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Friends, kin mourn a ‘religious sparkplug’
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Friends, kin mourn a ‘religious sparkplug’

Dorothy Thompson was the honoree at a Greenbriar at Whittingham federation event several years ago; with her are her husband, Dr. Edward Thompson, and son, Dr. Stephen Thompson. 
Dorothy Thompson was the honoree at a Greenbriar at Whittingham federation event several years ago; with her are her husband, Dr. Edward Thompson, and son, Dr. Stephen Thompson. 

Dorothy Thompson was remembered by those who knew her as a woman who “lived with a Jewish heart.”

Thompson, 76, who died July 19, was a resident of the Greenbriar at Whittingham adult community in Monroe.

After moving to Monroe in 2002, she and her husband, Dr. Edward Thompson, became active in what was then the Jewish Federation of Greater Middlesex County, serving as copresidents of the Greenbriar federation division and chairing the Monroe Township Intercommunity Council. 

She also participated in many federation events and was designated a Lion of Judah in recognition of her financial contributions.

The couple, who previously lived in Edison, were also longtime members of Congregation Neve Shalom in Metuchen. Rabbi Gerald Zelizer, religious leader emeritus, said that they came for Shabbat services as usual the Friday night and Saturday morning before her death.

“Her energy and passion for a strong Jewish future spurred her tireless activism,” said Susan Antman, executive vice president of the Jewish Federation in the Heart of NJ. “She faced life with grace and humor and has inspired me to continue to take bold action to create a better world for all of us. She will be the shining light that stays with us always.”

Zelizer said several hundred people attended the funeral in Bloomfield-Cooper Jewish Chapel in Manalapan July 21.

Zelizer said that at the funeral he made an analogy “about a plant in Israel called the malkat halaila, the ‘queen of the night,’ because it blossoms at nighttime rather than the day.” 

Thompson “overcame with a bubbly, cheerful, assertive personality challenges any one of which would have derailed anyone else,” said Zelizer. “She overcame her own genes because everyone in her family, her parents and siblings, died at a young age. She overcame not one, but two cancers in her life. She lost not one but two children — one as a young child and one as an adult.”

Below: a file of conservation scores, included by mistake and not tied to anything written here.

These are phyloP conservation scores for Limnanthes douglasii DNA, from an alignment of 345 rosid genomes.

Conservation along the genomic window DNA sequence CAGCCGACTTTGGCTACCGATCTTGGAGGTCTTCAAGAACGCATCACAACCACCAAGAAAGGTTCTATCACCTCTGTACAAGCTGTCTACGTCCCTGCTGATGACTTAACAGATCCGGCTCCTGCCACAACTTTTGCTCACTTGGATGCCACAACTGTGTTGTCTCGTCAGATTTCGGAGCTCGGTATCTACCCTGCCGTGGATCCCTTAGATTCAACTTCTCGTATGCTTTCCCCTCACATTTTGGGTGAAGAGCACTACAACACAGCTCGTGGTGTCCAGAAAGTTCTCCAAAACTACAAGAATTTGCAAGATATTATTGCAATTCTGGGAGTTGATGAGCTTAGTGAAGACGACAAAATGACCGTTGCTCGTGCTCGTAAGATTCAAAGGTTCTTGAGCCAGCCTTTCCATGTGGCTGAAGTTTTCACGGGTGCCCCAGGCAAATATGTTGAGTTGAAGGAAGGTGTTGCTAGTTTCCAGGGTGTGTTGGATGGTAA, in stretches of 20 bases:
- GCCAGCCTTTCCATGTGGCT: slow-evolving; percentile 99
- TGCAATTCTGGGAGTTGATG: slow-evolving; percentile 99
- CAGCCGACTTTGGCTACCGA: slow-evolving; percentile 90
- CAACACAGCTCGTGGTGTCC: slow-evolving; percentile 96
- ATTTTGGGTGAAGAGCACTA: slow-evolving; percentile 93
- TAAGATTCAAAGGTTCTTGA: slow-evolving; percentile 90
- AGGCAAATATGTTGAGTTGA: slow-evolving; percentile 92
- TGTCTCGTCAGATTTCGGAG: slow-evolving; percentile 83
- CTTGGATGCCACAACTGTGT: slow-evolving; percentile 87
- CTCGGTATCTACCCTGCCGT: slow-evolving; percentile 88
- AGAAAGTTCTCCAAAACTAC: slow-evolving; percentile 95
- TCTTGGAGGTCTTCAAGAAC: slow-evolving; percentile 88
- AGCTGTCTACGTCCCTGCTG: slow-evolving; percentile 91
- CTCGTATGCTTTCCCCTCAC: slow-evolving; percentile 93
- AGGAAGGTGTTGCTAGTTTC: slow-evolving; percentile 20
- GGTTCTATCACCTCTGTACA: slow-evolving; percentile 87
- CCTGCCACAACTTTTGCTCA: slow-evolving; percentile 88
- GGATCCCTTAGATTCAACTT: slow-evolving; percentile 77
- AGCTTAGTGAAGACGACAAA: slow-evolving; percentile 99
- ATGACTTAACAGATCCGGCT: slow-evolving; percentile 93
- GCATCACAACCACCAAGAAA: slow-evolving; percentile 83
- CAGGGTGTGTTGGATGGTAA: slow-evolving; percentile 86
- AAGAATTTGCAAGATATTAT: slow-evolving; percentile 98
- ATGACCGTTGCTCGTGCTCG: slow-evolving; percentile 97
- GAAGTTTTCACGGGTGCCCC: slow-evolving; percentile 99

Zelizer said he had known Thompson for 40 years, “and by her own admission she could be a nudzh — but I welcomed that happily because I knew that assertive cheerfulness was compensation for having to overcome so many serious challenges.”

Zelizer also said that “nothing Jewish was outside her radar,” calling Thompson “a religious sparkplug.” 

Thompson grew up Orthodox in Baltimore, and brought her husband, a secular Jew, closer to the tradition.

Just days before she died, of a dissecting aortic aneurysm, the couple visited Zelizer, who is retiring after 45 years, to present him with a bottle of fine wine and a card.

“We sat in my office and talked about mutual bucket lists, never forecasting that days later I would be talking at her funeral,” said Zelizer. When he opens that bottle, he said, “I will drink it with some nostalgia, melancholy, and celebration that I had the rabbinic privilege of serving a woman who was the queen of the night.”

Thompson was also active in the Chabad Jewish Center of Monroe.

“She was a leader among the Jewish people and carried on the legacy of her namesake, the prophetess Devora, with great pride,” said Chabad’s Rabbi Eliezer Zaklikovsky. “She was a visionary in the Monroe community in terms of bringing Yiddishkeit and people of all backgrounds together. She had a deep sense of responsibility in caring for the well-being of the Jewish people. She didn’t talk about it but acted upon it, and she was a tremendous leader and role model.”

The Thompsons previously resided in Bayonne, where he had a dental practice and she served as vice president of the sisterhood at Temple Beth Am. She later served on the board of Temple Emanu-El of Bayonne and as its membership chair. She was also cochair of UJA Super Sunday and president of the Bayonne UJA Federation and was on the board of the Bayonne Jewish Community Center, the Bayonne chapter of the National Conference of Christians and Jews, and on the Bayonne Holocaust Committee.

A life member of National Council of Jewish Women, she was also a life member of Hadassah, former copresident of its Bayonne chapter, and an active member of the Alisa chapter in Monroe at the time her death. 

Thompson was also a member of ORT, the Edison/East Brunswick chapter of Brandeis Women, and Greenbriar Brandeis Women, where she served as events vice president. 

In addition to her husband, Thompson is survived by a son, Dr. Stephen Thompson, and two grandchildren. Burial was at Beth Israel Cemetery, Woodbridge.

Memorial contributions can be made to Jewish Federations of North America, Congregation Neve Shalom, Chabad Jewish Center of Monroe, Alisa chapter of Hadassah, or the Make-A-Wish Foundation of NJ.

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